[seqfan] Re: Proposed solution, differs from A005132 after 23 terms (was Re: seqs whose |differences| are 1, 2, 3, 4, ...
franktaw at netscape.net
franktaw at netscape.net
Thu Mar 11 20:56:22 CET 2010
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Yes, "indefinite postponement of hole-filling" is a reasonable way to
describe why there is no minimum permutation.
You are misusing "one-to-one". This means only that no value is
repeated. The property that every number is present is called being
"onto". A sequence that is both one-to-one and onto is a "permutation".
Alternatively, these can be described as injections, surjections, and
bijections, respectively.
Franklin T. Adams-Watters
-----Original Message-----
From: Robert Munafo <mrob27 at gmail.com>
I am now thinking that the original notion (a unique
lexicographically-first
one-to-one sequence) does not exist, because:
* For certain values of N, any solution (lexicographically first
subsequence) of length greater than N leaves all the holes that were
present
in the length-N solution, and
* For each such N, there is another higher N with the same defect, and
* If the holes are postponed indefinitely for all N, all possible
one-to-one
sequences are eliminated.
This seems to be supported by the pattern that emerges from the
algorithm I
posted in the previous message. There is a rather simple pattern of
consecutive "clumps" of holes; the holes are:
4,5, 14-19, 44-61, 134-187, 404-565, 1214-1699, 3644-5101, 10934-15307,
...
with the initial hole in each clump given by i[0]=4; i[n]=3i[n-1]+2 and
the
number of holes in each clump given by n[n]=2*3^n.
On Thu, Mar 11, 2010 at 06:48, Robert Munafo <mrob27 at gmail.com> wrote:
> Using the method I just outlined, I get:
>
> 0, 1, 3, 6, 2, 7, 13, 20, 12, 21, 11, 22, 10, 23, 9, 24, 8, 25, 43,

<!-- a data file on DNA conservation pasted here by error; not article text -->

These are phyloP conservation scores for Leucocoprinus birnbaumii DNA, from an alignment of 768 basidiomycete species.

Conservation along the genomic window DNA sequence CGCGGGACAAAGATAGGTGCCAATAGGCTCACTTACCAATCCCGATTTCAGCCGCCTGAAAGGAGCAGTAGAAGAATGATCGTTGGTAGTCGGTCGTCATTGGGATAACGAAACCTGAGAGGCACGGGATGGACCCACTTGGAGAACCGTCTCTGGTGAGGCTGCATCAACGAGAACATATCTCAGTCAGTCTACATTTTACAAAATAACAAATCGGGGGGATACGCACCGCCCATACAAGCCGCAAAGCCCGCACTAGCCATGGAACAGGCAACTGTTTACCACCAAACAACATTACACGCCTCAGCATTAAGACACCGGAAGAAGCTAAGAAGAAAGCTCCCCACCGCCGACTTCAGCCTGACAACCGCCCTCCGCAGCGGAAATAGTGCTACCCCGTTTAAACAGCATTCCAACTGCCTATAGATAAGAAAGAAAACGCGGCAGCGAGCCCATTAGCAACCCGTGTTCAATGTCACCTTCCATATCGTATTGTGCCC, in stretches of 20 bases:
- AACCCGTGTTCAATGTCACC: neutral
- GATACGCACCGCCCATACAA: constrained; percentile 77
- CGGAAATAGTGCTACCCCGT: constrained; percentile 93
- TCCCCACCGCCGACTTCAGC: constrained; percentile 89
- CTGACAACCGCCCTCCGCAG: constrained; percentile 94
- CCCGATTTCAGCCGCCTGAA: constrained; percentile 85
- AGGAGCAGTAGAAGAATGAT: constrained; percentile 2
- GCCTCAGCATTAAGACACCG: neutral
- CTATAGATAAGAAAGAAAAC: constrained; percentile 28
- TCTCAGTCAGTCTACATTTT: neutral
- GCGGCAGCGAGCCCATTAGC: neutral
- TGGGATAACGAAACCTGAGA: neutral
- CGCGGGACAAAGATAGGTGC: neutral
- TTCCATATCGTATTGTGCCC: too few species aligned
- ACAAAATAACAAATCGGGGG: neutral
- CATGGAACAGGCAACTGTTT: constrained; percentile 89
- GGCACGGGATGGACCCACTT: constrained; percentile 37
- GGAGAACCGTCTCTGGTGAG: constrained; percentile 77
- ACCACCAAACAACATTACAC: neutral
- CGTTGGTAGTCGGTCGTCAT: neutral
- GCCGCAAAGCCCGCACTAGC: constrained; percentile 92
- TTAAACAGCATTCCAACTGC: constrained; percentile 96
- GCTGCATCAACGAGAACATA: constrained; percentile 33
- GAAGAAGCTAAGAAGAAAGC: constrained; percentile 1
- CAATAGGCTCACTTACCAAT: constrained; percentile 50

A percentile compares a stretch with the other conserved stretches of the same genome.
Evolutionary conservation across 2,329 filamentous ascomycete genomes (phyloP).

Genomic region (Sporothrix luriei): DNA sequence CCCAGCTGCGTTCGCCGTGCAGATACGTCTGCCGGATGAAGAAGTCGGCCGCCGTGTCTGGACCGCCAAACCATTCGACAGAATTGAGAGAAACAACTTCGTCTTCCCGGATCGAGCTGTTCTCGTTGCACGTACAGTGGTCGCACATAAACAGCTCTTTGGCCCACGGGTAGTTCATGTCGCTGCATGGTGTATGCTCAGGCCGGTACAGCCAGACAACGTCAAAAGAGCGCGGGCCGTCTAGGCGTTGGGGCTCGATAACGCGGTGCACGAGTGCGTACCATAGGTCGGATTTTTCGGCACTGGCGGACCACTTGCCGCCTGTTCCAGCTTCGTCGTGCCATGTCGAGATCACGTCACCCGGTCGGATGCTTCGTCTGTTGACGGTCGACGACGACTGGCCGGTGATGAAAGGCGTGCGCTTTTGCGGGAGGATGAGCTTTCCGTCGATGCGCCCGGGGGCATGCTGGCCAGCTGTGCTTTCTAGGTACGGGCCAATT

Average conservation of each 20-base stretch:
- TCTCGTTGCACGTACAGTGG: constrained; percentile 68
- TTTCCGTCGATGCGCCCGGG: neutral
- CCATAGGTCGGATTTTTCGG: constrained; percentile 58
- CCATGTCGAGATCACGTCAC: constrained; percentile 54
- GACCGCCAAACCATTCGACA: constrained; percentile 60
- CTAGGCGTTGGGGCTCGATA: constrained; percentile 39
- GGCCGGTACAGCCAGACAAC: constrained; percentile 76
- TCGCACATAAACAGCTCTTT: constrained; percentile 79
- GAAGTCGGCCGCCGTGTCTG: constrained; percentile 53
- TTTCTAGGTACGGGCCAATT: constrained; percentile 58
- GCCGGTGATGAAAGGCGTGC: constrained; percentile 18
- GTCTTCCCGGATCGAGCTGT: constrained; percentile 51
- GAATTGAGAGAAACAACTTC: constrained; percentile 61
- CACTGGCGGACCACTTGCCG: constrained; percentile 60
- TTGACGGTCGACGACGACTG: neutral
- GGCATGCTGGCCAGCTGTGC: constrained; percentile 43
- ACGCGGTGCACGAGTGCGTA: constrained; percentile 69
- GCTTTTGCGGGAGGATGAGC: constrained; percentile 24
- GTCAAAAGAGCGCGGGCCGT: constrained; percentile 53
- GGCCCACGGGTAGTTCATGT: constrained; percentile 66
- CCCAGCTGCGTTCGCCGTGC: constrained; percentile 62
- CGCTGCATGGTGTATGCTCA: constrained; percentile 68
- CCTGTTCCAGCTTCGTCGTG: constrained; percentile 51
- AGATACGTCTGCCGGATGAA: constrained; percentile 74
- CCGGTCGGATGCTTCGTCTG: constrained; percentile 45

62, 42,
> 63, 41, 64, 40, 65, 39, 66, 38, 67, 37, 68, 36, 69, 35, 70, 34, 71,
33, 72,
> 32, 73, 31, 74, 30, 75, 29, 76, 28, 77, 27, ...
>
> This differs from Recaman's sequence A005132 in that it does not
duplicate
> any values. Another similar sequence is A118201, which avoids
duplication by
> letting some differences |a(n+1)-a(n)| differ from n yet maintaining
the
> requirement that each difference value occurs only once.
>
> The algorithm (source code below) centers on the "cw2010_escape_p"
test,
> which determines if there is any way to "escape to infinity" from a
given
> initial subsequence. The key here is realizing that for this
algorithm, ANY
> escape route is suitable, so it can use the "highest first greedy"
method to
> minimize search time.
>
> The main algorithm then becomes fairly simple: after determining the
first
> N terms, there are two candidates for the next term: prefer the lower
> candidate if and only if there exists some "escape route", and in any
event
> take a candidate only if it is non-negative and has not been seen
before.
>
> I have added an entry to my mrob.com/pub/math/OEIS-extra.txt on the
> assumption that NJAS should be the author.
>
> [...]
>
--
Robert Munafo -- mrob.com
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